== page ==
• Orientation and informational materials provided to prospective adoptive parents
    • Interview:
      1. Program director
      2. Relevant personnel
      3. Parents
      4. Children
    • Review case records

  • AS 7.01

    Custody status of the child is clearly established before the initiation of adoption services, and the organization acts in accordance with federal and state regulations for legal proceedings to terminate parental rights.

    Interpretation: The child’s custody status may be as follows: the child is in the custody of a public agency and the birth parents’ rights have been terminated; the child’s birth parents have legal custody; or another organization or individual has legal custody.

    Note: The Indian Child Welfare Act includes provisions related to the termination of parental rights that apply to both public and private adoption proceedings.

    Research Note: Research suggests that court delays can be one of the greatest challenges in completing special needs adoptions.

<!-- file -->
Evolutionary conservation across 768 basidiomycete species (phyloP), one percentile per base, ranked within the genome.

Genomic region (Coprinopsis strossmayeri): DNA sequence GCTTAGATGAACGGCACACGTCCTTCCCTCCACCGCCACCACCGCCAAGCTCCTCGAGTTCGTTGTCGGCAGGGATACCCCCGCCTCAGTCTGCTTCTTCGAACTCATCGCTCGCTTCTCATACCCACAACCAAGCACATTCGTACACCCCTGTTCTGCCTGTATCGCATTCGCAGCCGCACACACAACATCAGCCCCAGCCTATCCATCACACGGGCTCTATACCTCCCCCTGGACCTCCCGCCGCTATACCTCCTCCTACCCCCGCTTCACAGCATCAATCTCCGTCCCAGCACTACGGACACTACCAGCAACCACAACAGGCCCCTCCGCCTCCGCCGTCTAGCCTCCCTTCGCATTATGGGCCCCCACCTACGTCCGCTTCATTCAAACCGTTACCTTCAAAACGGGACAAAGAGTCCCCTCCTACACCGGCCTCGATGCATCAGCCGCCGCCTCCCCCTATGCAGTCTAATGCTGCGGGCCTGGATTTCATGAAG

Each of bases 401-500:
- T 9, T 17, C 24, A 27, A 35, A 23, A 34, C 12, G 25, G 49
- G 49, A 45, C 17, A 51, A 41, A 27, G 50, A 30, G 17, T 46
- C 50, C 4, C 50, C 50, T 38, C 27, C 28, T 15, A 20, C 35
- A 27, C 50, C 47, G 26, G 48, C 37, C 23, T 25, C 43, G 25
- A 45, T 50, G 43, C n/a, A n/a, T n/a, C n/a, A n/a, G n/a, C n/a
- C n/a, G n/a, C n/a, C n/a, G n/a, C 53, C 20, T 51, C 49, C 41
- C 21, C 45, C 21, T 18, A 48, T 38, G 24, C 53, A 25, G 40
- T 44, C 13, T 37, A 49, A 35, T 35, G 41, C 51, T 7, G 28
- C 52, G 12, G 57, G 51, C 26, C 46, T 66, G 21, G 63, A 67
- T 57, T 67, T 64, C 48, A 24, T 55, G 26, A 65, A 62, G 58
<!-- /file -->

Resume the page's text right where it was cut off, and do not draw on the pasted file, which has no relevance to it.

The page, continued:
Research Note: Federal law permits American Indian and Alaska Native families to move forward with a customary adoption, without terminating parental rights. Customary adoptions, approved or adjudicated by the tribal court, are arranged through custom and tradition and allow for the transfer of custody while preserving parental rights.

  • AS 7.02

    Age-appropriate services that prepare the child for adoption include:

    1. opportunities to visit prospective adoptive parents, and preparation and support for such visits;
    2. counseling to help the child understand the adoption and cope with separation, loss, and birth family loyalty issues;